Tag Archives: brooklyn

Voyeurism, rent money and kissing: A brush with the Hipster Grifter

[update 5/4: see also latest posts Hipster Grifter + Swine Flu Meme Combo, and the Griftster’s latest video]

I’m turning most of today’s post over to good friend Chris Giganti, who has quite the tale to tell about his brush with the girl now being known as “the Hipster Grifter,” the con artist who has the makings of a Brooklyn legend. Prerequisite reading is this article in the NY Observer about her crimes including outstanding charges that made her one of Salt Lake City’s most wanted before she moved on to prey on unsuspecting Brooklyn boys. I’ll summarize as follows, because I know reading is hard these days:

  • Wanted for more than $60,000 in outstanding warrants in Salt Lake City for forgery, bad checks and theft
  • Lied her way into a job at Vice
  • Stole the cell phone of a guy she nailed after a Girl Talk concert
  • Lied about having cancer, having only a few months to live, being pregnant, in addition to threatening suicide
  • Made sexually aggressive comments to seemingly everyone she met, including the soon-to-be-famous “I want to give you a hand-job with my mouth” comment
  • Tried to get everyone’s money all the time

    the Hipster Grifter

    Kari Ferrell, the Hipster Grifter

So Chris met her. They made out a bit. Take it away, Chris:

__________________

The first sensation that hit me after I began reading the New York Observer’s ‘Hipster Grifter’ article at 2 a.m. Wednesday night was a sense of growing nausea, as the paragraphs continued to describe charge after charge, account after account. The second was to check my wallet and make sure nothing had been missing in the two weeks since I was at Kari Ferrell’s apartment in Crown Heights.

There are a number of ways one can run into a con artist, I suppose. This was my first time, but it was not how I imagined it. Our introduction was more of the ‘your parents warned you about strangers’ variety.

Being new to New York, I decided to post a personals ad on Craigslist pretending to be an unemployed pirate looking for a three-eyed hipster girl (glasses plus eye patch = three eyes) [read the ad here – Tim]. I wrote it with a mixture of sincerity and ludicrousness, with the secret hope that someone interesting and attractive might actually come across it and respond.

Most of the responses were from porn sites looking for subscribers. But then I got this very well-written note from someone named Korean Abdul-Jabar, listing about seven reasons why I should want to get to know her, signed Kari.

And I have to admit, they were pretty compelling reasons. She talked about being into music and science, and she said she had a degree in physics. She attached a photo, and the tattoo on her chest of a phoenix was nearly as enticing as the pixie crop and the mild look of benevolent disdain. She included a line indicating her enjoyment of giving handjobs via mouth — a phrase already on its way to Brooklyn infamy — that was both provocative and hilarious in its directness.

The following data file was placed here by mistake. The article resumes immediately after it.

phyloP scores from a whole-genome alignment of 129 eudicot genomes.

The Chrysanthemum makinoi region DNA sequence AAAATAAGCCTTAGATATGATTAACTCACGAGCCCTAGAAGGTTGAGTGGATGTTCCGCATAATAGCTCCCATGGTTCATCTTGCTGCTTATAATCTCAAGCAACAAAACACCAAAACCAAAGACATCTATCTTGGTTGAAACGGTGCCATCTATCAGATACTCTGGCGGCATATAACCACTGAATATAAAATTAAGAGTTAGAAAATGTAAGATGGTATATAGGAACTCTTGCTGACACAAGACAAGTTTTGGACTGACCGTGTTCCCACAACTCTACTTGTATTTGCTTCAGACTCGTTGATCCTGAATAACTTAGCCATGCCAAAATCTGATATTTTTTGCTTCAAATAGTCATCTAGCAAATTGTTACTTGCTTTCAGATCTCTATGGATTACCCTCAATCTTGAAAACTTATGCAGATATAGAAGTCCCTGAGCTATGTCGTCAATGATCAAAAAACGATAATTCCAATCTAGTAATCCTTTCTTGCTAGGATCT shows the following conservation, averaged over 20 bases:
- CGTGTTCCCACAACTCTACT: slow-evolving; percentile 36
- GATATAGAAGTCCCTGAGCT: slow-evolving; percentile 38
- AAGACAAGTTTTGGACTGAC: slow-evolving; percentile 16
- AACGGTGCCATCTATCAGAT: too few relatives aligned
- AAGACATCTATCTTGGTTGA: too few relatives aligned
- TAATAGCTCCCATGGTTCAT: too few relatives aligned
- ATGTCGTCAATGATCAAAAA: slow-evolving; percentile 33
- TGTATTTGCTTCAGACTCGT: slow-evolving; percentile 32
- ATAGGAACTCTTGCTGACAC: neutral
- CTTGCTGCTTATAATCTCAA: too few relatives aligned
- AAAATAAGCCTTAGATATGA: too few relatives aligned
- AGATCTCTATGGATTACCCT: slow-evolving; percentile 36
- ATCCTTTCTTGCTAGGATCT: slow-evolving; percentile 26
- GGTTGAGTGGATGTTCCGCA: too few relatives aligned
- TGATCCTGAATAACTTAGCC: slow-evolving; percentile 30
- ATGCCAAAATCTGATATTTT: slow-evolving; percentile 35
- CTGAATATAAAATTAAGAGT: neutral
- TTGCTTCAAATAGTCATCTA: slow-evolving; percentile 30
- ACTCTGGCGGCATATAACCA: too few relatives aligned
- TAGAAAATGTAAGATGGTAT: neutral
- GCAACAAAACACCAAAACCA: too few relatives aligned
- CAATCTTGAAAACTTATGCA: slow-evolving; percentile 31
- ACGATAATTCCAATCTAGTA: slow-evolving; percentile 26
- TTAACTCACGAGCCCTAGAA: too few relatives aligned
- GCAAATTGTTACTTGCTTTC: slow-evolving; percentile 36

How could any self-respecting skinny nerd boy not respond to that? If nothing else, it deserved a congratulations on the effort, as far as I’m concerned, and so I wrote back, and, a few e-mails later, I asked if she wanted to get a drink at Great Lakes after work on a Thursday. She said she didn’t drink, but that she’d love to hang out.

Things turned strange a couple of days later. The day we were supposed to meet [April 2], we were texting back and forth, had decided to go to the Bob Ross Tribute in the Lower East Side instead of having drinks in Park Slope, when out of nowhere she sends me a message that something terrible had happened.

‘I’m so screwed. Ughhhhhhh. My debit card was stolen, money is missing, account frozen, no money, rent due.’

Now this sort of thing, to anyone with half an ounce of sense, will of course raise some red flags, especially when it’s someone you’ve only spoken to online a handful of times. But at the same time, you want to give a person the benefit of the doubt. I offered my condolences, told her she should call her bank and that they would help her resolve the problem.

‘Maybe your landlord will give you some leeway if you talk to him?’ I texted.

‘Landlord is a no-go. So frustrated. Ugh.’

After a few exchanges along those lines, she said she didn’t feel like going out, that she was having a nervous breakdown and just wanted to stay in. As I was headed home to Fort Greene after work, I texted her one more time.

‘If there’s anything I can do, or you change your mind, let me know.’

‘Are you a millionaire … and a charitable one at that?’

‘Sadly, I’m barely a hundredaire.’

There was no response.

There was no point when I considered, or would have considered, giving her money, but skepticism was setting in. Surely there’s no way that anyone would think that someone they had spoken to three or four times over the course of a week would be willing to fork out cash like that, I thought.

About an hour later as I was sitting around, doing nothing, she called me and asked if I wanted to come over. We’d never met in person, and she was inviting me to her house. But, being someone who considers himself fairly resourceful, able to know a bad situation and high-tail it if necessary, I thought, ‘Why not?’

‘Can I bring anything?’

‘No, but thank you.’

And I headed over to Bedford Ave. on the G.